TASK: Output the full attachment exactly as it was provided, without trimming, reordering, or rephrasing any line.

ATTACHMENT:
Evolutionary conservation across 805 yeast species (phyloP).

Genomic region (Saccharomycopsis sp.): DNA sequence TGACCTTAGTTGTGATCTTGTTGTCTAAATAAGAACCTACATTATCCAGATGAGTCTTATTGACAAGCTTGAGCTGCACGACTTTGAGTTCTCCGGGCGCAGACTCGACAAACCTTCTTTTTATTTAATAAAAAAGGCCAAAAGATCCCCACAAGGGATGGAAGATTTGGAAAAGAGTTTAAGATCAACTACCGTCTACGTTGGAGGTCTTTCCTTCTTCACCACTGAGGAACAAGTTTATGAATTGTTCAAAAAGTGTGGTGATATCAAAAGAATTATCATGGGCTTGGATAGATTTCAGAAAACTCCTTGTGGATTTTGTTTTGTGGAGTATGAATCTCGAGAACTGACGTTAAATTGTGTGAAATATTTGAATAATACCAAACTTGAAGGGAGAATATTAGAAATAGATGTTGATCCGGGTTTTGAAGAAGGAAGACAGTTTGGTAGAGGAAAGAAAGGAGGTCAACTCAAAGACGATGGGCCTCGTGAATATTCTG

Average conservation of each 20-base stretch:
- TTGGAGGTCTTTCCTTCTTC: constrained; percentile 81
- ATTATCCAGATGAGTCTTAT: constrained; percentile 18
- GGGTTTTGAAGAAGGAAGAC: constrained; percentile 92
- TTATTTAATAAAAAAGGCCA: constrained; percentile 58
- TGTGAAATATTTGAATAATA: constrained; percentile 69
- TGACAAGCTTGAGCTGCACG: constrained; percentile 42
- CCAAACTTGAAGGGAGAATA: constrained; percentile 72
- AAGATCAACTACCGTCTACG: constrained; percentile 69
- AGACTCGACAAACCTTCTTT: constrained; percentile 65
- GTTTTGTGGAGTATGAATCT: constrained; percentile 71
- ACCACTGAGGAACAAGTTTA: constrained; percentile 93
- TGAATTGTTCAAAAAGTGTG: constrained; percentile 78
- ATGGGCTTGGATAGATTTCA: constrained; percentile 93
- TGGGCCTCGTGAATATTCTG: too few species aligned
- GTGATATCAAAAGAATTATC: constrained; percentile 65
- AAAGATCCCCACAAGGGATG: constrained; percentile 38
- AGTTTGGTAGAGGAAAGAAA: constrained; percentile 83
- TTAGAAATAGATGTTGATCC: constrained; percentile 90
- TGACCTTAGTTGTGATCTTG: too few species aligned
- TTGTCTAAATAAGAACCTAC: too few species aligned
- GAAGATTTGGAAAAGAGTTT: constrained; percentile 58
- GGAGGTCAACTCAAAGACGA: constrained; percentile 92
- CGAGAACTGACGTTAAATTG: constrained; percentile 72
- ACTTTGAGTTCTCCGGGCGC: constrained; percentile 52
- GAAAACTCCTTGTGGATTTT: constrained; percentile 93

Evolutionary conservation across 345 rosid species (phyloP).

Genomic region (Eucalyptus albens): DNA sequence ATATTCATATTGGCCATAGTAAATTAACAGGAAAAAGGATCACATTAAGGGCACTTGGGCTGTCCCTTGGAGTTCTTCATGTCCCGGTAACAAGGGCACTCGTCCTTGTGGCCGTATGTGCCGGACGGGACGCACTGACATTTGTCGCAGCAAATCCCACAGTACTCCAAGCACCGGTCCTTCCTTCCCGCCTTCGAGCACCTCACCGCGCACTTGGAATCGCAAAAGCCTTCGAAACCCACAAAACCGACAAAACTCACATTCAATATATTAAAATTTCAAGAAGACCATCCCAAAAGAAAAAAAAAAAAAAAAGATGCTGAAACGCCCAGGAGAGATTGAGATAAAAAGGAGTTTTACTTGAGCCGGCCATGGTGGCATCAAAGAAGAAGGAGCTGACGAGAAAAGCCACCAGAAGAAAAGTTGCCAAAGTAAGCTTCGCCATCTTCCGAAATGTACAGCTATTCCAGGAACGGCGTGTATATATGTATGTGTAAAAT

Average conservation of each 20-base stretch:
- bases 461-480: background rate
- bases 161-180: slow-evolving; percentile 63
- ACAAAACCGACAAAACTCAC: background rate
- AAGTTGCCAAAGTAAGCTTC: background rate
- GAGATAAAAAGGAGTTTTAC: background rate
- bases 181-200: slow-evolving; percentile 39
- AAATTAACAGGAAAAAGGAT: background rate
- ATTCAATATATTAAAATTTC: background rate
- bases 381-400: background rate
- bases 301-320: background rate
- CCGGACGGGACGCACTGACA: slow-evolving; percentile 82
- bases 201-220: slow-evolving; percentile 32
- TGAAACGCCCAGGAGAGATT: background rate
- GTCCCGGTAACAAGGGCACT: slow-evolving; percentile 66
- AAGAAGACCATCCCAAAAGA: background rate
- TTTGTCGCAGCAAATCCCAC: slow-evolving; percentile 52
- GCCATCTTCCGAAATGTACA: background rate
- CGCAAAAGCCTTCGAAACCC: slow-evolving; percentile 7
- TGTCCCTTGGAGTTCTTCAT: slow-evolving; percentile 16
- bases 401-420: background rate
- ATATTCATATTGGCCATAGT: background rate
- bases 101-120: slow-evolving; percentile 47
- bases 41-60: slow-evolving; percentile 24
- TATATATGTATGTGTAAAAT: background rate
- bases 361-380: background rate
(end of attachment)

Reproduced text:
Evolutionary conservation across 805 yeast species (phyloP).

Genomic region (Saccharomycopsis sp.): DNA sequence TGACCTTAGTTGTGATCTTGTTGTCTAAATAAGAACCTACATTATCCAGATGAGTCTTATTGACAAGCTTGAGCTGCACGACTTTGAGTTCTCCGGGCGCAGACTCGACAAACCTTCTTTTTATTTAATAAAAAAGGCCAAAAGATCCCCACAAGGGATGGAAGATTTGGAAAAGAGTTTAAGATCAACTACCGTCTACGTTGGAGGTCTTTCCTTCTTCACCACTGAGGAACAAGTTTATGAATTGTTCAAAAAGTGTGGTGATATCAAAAGAATTATCATGGGCTTGGATAGATTTCAGAAAACTCCTTGTGGATTTTGTTTTGTGGAGTATGAATCTCGAGAACTGACGTTAAATTGTGTGAAATATTTGAATAATACCAAACTTGAAGGGAGAATATTAGAAATAGATGTTGATCCGGGTTTTGAAGAAGGAAGACAGTTTGGTAGAGGAAAGAAAGGAGGTCAACTCAAAGACGATGGGCCTCGTGAATATTCTG

Average conservation of each 20-base stretch:
- TTGGAGGTCTTTCCTTCTTC: constrained; percentile 81
- ATTATCCAGATGAGTCTTAT: constrained; percentile 18
- GGGTTTTGAAGAAGGAAGAC: constrained; percentile 92
- TTATTTAATAAAAAAGGCCA: constrained; percentile 58
- TGTGAAATATTTGAATAATA: constrained; percentile 69
- TGACAAGCTTGAGCTGCACG: constrained; percentile 42
- CCAAACTTGAAGGGAGAATA: constrained; percentile 72
- AAGATCAACTACCGTCTACG: constrained; percentile 69
- AGACTCGACAAACCTTCTTT: constrained; percentile 65
- GTTTTGTGGAGTATGAATCT: constrained; percentile 71
- ACCACTGAGGAACAAGTTTA: constrained; percentile 93
- TGAATTGTTCAAAAAGTGTG: constrained; percentile 78
- ATGGGCTTGGATAGATTTCA: constrained; percentile 93
- TGGGCCTCGTGAATATTCTG: too few species aligned
- GTGATATCAAAAGAATTATC: constrained; percentile 65
- AAAGATCCCCACAAGGGATG: constrained; percentile 38
- AGTTTGGTAGAGGAAAGAAA: constrained; percentile 83
- TTAGAAATAGATGTTGATCC: constrained; percentile 90
- TGACCTTAGTTGTGATCTTG: too few species aligned
- TTGTCTAAATAAGAACCTAC: too few species aligned
- GAAGATTTGGAAAAGAGTTT: constrained; percentile 58
- GGAGGTCAACTCAAAGACGA: constrained; percentile 92
- CGAGAACTGACGTTAAATTG: constrained; percentile 72
- ACTTTGAGTTCTCCGGGCGC: constrained; percentile 52
- GAAAACTCCTTGTGGATTTT: constrained; percentile 93

Evolutionary conservation across 345 rosid species (phyloP).

Genomic region (Eucalyptus albens): DNA sequence ATATTCATATTGGCCATAGTAAATTAACAGGAAAAAGGATCACATTAAGGGCACTTGGGCTGTCCCTTGGAGTTCTTCATGTCCCGGTAACAAGGGCACTCGTCCTTGTGGCCGTATGTGCCGGACGGGACGCACTGACATTTGTCGCAGCAAATCCCACAGTACTCCAAGCACCGGTCCTTCCTTCCCGCCTTCGAGCACCTCACCGCGCACTTGGAATCGCAAAAGCCTTCGAAACCCACAAAACCGACAAAACTCACATTCAATATATTAAAATTTCAAGAAGACCATCCCAAAAGAAAAAAAAAAAAAAAAGATGCTGAAACGCCCAGGAGAGATTGAGATAAAAAGGAGTTTTACTTGAGCCGGCCATGGTGGCATCAAAGAAGAAGGAGCTGACGAGAAAAGCCACCAGAAGAAAAGTTGCCAAAGTAAGCTTCGCCATCTTCCGAAATGTACAGCTATTCCAGGAACGGCGTGTATATATGTATGTGTAAAAT

Average conservation of each 20-base stretch:
- bases 461-480: background rate
- bases 161-180: slow-evolving; percentile 63
- ACAAAACCGACAAAACTCAC: background rate
- AAGTTGCCAAAGTAAGCTTC: background rate
- GAGATAAAAAGGAGTTTTAC: background rate
- bases 181-200: slow-evolving; percentile 39
- AAATTAACAGGAAAAAGGAT: background rate
- ATTCAATATATTAAAATTTC: background rate
- bases 381-400: background rate
- bases 301-320: background rate
- CCGGACGGGACGCACTGACA: slow-evolving; percentile 82
- bases 201-220: slow-evolving; percentile 32
- TGAAACGCCCAGGAGAGATT: background rate
- GTCCCGGTAACAAGGGCACT: slow-evolving; percentile 66
- AAGAAGACCATCCCAAAAGA: background rate
- TTTGTCGCAGCAAATCCCAC: slow-evolving; percentile 52
- GCCATCTTCCGAAATGTACA: background rate
- CGCAAAAGCCTTCGAAACCC: slow-evolving; percentile 7
- TGTCCCTTGGAGTTCTTCAT: slow-evolving; percentile 16
- bases 401-420: background rate
- ATATTCATATTGGCCATAGT: background rate
- bases 101-120: slow-evolving; percentile 47
- bases 41-60: slow-evolving; percentile 24
- TATATATGTATGTGTAAAAT: background rate
- bases 361-380: background rate